Hey, Alan Greenspan: Your Tale is Eight Years Too Late

Now he tells us. Alan Greenspan has come out from behind the cloud of gas where he had hidden himself for the past couple of decades to say in public what he should have said years ago when it might have mattered.

In his book, Mr. Greenspan complains that the Bush administration paid little attention to the conservative idea of fiscal constraint, and the Republicans in Congress were even worse. “They swapped principle for power,” he writes. “They ended up with neither.”

Mr. Greenspan understood that the Bush administration’s treasury secretaries were capons, but why did Mr. Greenspan snip off his own political testicles? As chairman of the Federal Reserve Board, he did not serve at the president’s pleasure. Mr. Bush could not fire him. So there was Greenspan, the one official concerned with economics who was in a position to talk but kept his mouth shut as debt mounted.

Given Mr. Greenspan’s adoring business press and his demigod status with politicians of whatever stripe, there was a solid chance that he could have stopped or at least mitigated the grotesque Bush tax cuts. Now he comes along to blame Mr. Bush and the circle of crackpots Mr. Bush surrounded himself with, but he might also have blamed himself.

His espousal of a balanced budget and pay-as-you-go government was not a questionable theoretical proposition. For the eight years of the Clinton administration he had been a successful collaborator in such a policy. He admired Clinton’s two effective treasury secretaries, Robert Rubin and Lawrence Summers. He knew it could be done, and yet he kept his yap shut when he should have been howling to high heavens.

Mr. Greenspan could have done more than howl. He could have taken corrective action. A central bank, at least to some extent, can counterbalance profligate borrowings by shrinking the money supply and pushing interest rates up. Had he done so, Mr. Greenspan would have heard howls aplenty from the White House and a Congress merrily in the act of cutting the taxes of the rich.

For years Mr. Greenspan confined his public utterances on the worsening housing bubble to polysyllabic imbecilities, never calling it a bubble, though it was he who was blowing the air into it, preferring instead the word “froth.”

On his book publicity tour Mr. Greenspan tells the Financial Times that froth “was a euphemism for a bubble,” explaining, in case we don’t get it, that “all the froth bubbles add up to an aggregate bubble.” His aggregate bubble, which he could have punctured long since, is threatening to become to our domestic scene what the Iraqi war is abroad.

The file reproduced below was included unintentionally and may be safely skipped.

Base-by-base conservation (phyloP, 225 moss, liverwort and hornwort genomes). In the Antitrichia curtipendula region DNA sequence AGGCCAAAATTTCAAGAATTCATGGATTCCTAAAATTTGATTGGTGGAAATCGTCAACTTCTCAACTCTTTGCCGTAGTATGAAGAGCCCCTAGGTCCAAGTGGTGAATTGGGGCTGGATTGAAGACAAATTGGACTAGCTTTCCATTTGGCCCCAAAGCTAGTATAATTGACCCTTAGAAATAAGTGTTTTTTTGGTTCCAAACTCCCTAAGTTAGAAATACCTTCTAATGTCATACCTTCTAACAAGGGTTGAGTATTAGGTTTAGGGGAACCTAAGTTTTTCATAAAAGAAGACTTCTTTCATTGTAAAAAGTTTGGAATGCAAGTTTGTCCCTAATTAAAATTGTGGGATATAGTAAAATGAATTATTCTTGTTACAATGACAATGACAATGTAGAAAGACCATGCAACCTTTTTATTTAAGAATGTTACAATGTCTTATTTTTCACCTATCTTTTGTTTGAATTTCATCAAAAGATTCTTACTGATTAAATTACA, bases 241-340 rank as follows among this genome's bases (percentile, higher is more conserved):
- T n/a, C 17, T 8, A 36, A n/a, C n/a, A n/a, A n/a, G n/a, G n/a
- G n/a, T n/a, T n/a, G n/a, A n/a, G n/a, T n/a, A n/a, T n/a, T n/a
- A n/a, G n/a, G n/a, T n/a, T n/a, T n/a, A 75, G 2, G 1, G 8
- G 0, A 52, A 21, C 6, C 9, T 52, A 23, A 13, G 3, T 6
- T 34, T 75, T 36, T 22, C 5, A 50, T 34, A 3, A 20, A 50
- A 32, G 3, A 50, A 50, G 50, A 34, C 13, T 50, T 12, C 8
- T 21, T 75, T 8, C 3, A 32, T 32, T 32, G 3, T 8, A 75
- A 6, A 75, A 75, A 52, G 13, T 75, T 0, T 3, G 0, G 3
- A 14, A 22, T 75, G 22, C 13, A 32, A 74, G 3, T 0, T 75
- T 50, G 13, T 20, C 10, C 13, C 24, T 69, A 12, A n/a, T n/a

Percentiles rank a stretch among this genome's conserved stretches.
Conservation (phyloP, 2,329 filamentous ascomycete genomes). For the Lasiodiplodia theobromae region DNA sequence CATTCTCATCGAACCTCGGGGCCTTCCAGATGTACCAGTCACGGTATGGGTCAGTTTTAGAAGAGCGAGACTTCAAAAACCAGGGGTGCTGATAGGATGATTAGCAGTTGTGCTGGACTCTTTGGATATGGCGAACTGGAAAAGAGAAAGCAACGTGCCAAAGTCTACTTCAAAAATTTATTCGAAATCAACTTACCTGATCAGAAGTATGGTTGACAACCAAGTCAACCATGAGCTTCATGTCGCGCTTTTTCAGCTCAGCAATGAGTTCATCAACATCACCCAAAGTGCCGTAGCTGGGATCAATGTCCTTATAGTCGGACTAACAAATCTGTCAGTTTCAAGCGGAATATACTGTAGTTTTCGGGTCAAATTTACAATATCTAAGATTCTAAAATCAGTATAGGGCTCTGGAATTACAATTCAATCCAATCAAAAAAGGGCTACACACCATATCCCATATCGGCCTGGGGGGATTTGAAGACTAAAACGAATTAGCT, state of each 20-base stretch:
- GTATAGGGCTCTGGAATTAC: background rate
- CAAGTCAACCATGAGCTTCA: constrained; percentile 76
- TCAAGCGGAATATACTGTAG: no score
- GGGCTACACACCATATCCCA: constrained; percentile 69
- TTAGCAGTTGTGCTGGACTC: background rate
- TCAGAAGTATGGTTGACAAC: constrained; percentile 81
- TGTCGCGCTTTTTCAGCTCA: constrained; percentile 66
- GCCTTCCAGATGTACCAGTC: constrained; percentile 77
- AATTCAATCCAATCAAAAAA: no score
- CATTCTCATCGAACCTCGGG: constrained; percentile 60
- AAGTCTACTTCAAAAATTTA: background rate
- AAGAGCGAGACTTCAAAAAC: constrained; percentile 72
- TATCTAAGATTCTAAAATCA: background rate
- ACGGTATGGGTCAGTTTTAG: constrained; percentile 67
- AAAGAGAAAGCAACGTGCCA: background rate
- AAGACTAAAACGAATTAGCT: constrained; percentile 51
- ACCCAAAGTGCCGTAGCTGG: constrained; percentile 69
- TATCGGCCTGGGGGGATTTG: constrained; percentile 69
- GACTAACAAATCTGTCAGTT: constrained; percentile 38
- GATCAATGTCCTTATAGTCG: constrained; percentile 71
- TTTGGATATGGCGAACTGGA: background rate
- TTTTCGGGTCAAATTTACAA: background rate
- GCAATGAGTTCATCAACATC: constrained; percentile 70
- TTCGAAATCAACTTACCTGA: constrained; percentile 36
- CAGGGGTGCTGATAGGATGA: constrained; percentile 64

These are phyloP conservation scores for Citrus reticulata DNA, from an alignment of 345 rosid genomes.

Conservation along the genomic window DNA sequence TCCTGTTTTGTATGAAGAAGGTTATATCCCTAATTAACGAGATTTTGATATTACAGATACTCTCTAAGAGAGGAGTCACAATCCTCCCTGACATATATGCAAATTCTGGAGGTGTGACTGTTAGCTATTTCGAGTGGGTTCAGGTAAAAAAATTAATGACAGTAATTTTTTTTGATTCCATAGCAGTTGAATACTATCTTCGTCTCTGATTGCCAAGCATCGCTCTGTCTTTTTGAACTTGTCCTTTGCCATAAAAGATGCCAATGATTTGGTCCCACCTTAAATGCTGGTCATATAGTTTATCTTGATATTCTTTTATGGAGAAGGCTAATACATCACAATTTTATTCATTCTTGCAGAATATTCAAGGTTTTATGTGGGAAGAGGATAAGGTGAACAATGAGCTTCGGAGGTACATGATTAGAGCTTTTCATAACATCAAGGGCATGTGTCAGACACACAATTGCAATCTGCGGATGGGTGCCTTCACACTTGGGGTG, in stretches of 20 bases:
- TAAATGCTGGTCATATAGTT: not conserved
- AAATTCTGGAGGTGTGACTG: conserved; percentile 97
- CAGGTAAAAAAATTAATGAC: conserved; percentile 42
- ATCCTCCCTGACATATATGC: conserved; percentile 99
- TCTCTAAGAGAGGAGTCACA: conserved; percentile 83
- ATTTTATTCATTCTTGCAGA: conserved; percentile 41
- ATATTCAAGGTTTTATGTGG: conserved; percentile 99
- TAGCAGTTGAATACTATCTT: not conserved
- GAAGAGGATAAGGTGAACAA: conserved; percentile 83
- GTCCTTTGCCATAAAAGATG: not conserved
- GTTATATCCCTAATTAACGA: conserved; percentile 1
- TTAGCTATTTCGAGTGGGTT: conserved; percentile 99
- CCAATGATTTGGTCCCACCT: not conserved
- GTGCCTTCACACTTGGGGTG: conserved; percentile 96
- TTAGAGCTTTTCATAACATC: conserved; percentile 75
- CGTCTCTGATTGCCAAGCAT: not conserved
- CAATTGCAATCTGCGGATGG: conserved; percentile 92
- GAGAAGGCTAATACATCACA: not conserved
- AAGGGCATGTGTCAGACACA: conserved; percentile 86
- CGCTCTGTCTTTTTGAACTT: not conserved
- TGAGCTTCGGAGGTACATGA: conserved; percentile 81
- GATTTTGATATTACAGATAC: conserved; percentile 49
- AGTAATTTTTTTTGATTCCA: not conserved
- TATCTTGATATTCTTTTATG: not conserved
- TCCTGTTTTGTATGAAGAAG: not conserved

This guy is still a hokum-meister. First he writes in his book, “We were willing to chance that by cutting rates we might foster a bubble, an inflationary boom of some sort, which we would subsequently have to address. … It was a decision done right.” But then The Wall Street Journal writes that “[Greenspan] attributes the housing boom to the end of communism, which he says unleashed hundreds of millions of workers on global markets, putting downward pressure on wages and prices, and thus on long-term interest rates.” This is hardly better than dada economics. Sure, blame the speculation-driven housing debt on the late Boris Yelsin.

After having put the responsibility for the housing mess on the death of communism, Mr. Greenspan next takes on the colors of some sort of liberalism by declaring that “the benefits of broadened home ownership are worth the risk.” In other words, without the bubble lower-income people would not have had a chance to own a home of their own. But did they really have such a chance?

If they “bought” their homes on such disadvantageous terms that they are unable to keep them, that is a fine kind of home ownership. Though the actual number is unknown, hundreds of thousands of lower-income families bought homes on a no-money-down basis through ruinous adjustable rate mortgages. It would be closer to the truth to say they did not buy these houses, but merely rented them at extortionate prices.

Hey, Alan Greenspan: Your Tale is Eight Years Too Late